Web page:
Collegium System Better Than Govt Appointing Judges; But It Is Non-Transparent, Non-Objective & Riddled With Nepotism : Prashant Bhushan
As the controversy over the collegium system refuses to die down, Advocate Prashant Bhushan added to the debate on Wednesday by saying that the existing judicial appointment mechanism, although better than allowing the government to have a direct vote, was still afflicted with a lack of transparency. Highlighting the failure of the superior courts to lay down any objective criteria for elevation and the way in which the seats of power in the judiciary are often handed down through generations, Bhushan said, “Although the collegium produces relatively more independent judges than when the government appoints judges or even gets a direct say, the whole business should be delegated to a full-time commission completely independent of the government, instead of this being discharged by an ex officio body of judges and the law minister. It is a full-time job!” The body would go about its job methodically by laying down objective criteria and with transparency, the public interest lawyer added.
Bhushan was invited as a guest at a parliamentary briefing on the topic ‘Taking stock of constitutional rights protection in India’ ahead of the Indian Republic Day celebrated on January 26. This virtual event was organised by The London Story, a think-tank run by the Indian diaspora in the European Union. Also in attendance were Finnish Green League politician and member of the European Parliament, Alviina Alametsä, Senior Advocate Anand Grover, and Advocate Shahrukh Alam.
Govt unduly influencing judicial appointments by sitting on recommendations
On the government’s role in judicial appointments, Bhushan unequivocally supported the top court soundly rejecting the proposed National Judicial Appointments Commission. He said, “It was rightfully struck down on the ground that the proposal eroded judicial independence, which is a part of the basic structure of the Constitution. The government, being a party to all the major cases that come to the courts, should not have a say in judicial appointments.” He also pointed out that the government has been surreptitiously attempting to influence the selection of judges by “sitting on recommendations by the collegium and not appointing those, whose names have been unanimously reiterated by the Supreme Court”. This, Bhushan claimed, was a brazen defiance of the law and an attempt to ‘bargain’ with the collegium and get candidates of their choice appointed.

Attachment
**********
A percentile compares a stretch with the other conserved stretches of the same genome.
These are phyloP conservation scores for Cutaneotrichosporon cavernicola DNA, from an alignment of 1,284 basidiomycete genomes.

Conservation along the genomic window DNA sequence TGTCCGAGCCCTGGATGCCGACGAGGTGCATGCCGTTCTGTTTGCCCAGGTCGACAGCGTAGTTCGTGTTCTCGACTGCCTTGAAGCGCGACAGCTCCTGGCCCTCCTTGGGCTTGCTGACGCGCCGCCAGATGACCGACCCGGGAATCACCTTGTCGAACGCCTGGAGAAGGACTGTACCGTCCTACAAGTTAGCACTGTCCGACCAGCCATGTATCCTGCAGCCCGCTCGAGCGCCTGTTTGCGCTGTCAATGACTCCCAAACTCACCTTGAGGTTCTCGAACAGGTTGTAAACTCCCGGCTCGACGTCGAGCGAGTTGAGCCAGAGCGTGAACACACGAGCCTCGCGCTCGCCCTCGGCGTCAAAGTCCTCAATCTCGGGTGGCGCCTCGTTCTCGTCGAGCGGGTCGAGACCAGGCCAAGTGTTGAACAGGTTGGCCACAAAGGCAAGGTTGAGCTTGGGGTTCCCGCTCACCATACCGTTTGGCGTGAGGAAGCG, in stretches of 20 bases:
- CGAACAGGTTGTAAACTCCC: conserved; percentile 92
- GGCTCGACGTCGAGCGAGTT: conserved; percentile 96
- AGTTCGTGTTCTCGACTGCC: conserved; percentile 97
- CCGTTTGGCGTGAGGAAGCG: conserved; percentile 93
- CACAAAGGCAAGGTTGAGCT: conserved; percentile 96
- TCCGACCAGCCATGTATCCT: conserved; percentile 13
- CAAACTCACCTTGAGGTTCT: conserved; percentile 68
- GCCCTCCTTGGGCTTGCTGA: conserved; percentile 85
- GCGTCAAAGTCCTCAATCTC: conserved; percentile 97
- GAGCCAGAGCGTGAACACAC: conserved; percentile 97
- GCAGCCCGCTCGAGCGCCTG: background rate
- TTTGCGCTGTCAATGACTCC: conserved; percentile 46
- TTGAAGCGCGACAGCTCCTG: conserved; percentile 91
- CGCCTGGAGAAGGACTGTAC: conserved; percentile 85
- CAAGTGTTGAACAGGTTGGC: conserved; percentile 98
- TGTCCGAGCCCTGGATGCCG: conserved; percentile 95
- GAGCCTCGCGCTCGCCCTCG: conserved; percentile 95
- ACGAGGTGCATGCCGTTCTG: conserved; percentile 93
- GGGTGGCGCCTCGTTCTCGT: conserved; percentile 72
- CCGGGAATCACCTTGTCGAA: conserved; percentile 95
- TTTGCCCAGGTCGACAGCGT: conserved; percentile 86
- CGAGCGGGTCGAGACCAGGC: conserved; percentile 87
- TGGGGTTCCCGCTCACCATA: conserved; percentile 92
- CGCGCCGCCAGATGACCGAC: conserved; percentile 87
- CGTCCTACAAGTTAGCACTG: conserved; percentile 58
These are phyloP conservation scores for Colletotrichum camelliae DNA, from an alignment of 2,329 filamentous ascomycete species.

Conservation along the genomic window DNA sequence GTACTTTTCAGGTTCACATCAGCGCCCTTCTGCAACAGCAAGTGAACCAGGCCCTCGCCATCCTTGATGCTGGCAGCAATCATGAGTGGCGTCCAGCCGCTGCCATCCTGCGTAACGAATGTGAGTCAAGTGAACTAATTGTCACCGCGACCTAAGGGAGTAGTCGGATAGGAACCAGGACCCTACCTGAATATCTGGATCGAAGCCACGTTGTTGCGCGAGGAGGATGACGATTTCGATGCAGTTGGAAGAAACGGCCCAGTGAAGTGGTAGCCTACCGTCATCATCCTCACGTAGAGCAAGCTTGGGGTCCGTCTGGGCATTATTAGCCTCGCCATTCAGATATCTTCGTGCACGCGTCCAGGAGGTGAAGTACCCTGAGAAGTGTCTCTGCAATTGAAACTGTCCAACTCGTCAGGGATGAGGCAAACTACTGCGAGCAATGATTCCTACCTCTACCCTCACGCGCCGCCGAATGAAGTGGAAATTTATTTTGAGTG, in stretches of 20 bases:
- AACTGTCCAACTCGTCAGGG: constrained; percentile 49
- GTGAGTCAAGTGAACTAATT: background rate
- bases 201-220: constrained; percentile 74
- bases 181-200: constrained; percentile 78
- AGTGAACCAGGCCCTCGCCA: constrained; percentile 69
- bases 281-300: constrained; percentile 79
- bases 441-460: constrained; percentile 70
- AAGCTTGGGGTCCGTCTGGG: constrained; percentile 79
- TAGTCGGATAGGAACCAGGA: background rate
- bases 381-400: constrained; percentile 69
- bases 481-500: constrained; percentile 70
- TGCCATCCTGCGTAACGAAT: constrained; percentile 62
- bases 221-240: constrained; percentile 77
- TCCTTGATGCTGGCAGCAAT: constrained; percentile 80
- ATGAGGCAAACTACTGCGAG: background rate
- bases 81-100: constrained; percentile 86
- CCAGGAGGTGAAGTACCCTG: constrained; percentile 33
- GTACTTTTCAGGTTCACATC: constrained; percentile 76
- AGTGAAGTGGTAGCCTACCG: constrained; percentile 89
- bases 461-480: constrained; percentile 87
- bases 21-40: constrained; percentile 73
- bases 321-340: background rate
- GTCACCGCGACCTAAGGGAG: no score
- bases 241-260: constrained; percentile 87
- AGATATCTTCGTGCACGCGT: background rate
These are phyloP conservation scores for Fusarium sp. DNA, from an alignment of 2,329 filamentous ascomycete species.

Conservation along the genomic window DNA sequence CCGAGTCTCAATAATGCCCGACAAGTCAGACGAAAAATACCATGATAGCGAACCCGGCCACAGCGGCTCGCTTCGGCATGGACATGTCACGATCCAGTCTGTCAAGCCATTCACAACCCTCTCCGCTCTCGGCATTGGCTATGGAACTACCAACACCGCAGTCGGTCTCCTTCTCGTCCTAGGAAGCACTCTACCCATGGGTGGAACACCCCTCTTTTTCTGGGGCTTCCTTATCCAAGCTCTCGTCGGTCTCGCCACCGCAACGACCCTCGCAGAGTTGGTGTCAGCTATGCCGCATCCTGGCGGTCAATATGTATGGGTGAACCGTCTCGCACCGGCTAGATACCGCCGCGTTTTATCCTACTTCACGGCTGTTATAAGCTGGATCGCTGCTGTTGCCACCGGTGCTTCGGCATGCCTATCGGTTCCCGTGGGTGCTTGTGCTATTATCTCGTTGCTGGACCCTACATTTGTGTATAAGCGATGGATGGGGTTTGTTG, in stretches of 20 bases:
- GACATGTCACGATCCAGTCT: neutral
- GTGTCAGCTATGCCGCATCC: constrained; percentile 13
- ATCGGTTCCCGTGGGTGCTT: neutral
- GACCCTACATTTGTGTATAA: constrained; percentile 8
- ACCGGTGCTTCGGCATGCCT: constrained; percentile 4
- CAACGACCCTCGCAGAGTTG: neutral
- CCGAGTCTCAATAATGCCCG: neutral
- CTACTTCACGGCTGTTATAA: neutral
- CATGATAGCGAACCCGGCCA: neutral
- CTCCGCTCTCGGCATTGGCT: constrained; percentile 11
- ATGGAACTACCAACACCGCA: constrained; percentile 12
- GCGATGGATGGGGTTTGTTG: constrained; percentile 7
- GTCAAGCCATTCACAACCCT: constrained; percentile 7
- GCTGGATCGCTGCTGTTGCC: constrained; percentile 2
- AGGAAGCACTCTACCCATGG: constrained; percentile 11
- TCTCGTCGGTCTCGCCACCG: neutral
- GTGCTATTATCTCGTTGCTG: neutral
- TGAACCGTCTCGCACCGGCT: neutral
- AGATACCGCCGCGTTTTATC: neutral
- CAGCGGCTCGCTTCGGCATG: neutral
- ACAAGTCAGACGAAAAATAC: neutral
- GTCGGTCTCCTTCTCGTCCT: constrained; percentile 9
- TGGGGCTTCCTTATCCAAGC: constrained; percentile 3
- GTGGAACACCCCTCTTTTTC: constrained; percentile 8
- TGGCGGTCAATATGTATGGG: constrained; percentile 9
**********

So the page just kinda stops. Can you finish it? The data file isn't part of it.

Bhushan also alleged that the government attempted to unearth incriminating details or ‘vulnerabilities’ in the appointed judges of the superior courts, particularly the chief justices, in order to “get some kind of influence”. “They exploit that vulnerability to subvert the independence of the chief justice and subsequently, the independence of a large part of the judiciary because of the important role played by the chief justice in the allocation of cases and other administrative functions.”
“The government has not taken any steps either to strengthen the lawyer community, or to strengthen the judiciary,” exclaimed Bhushan, “So far as the government is concerned, especially this government, it would be very happy to allow the judicial system to just wither away and of course lawyers with them.”
Supreme Court failed to live up to expectations and protect rights and institutions
“The situation today is worse than it was during the Emergency of 1975 when fundamental rights had been suspended and pressed,” Bhushan grimly announced, “What we are seeing today is a systematic assault on all fundamental rights, on our democracy itself, on most of the institutions which have been created to protect our democracy, particularly on the judiciary, the media, and the election commission.” It was, under such circumstances, incumbent on the superior judiciary, comprising the Supreme Court and the High Courts, he said, to play a crucial role in protecting fundamental rights, the democratic apparatus, and the institutions set up to protect it. “Unfortunately, in the recent past, at least in the last six to seven years soon after the Modi government came to power, the Supreme Court, by and large, has not lived up to its expected role and has not been able to protect rights and institutions.”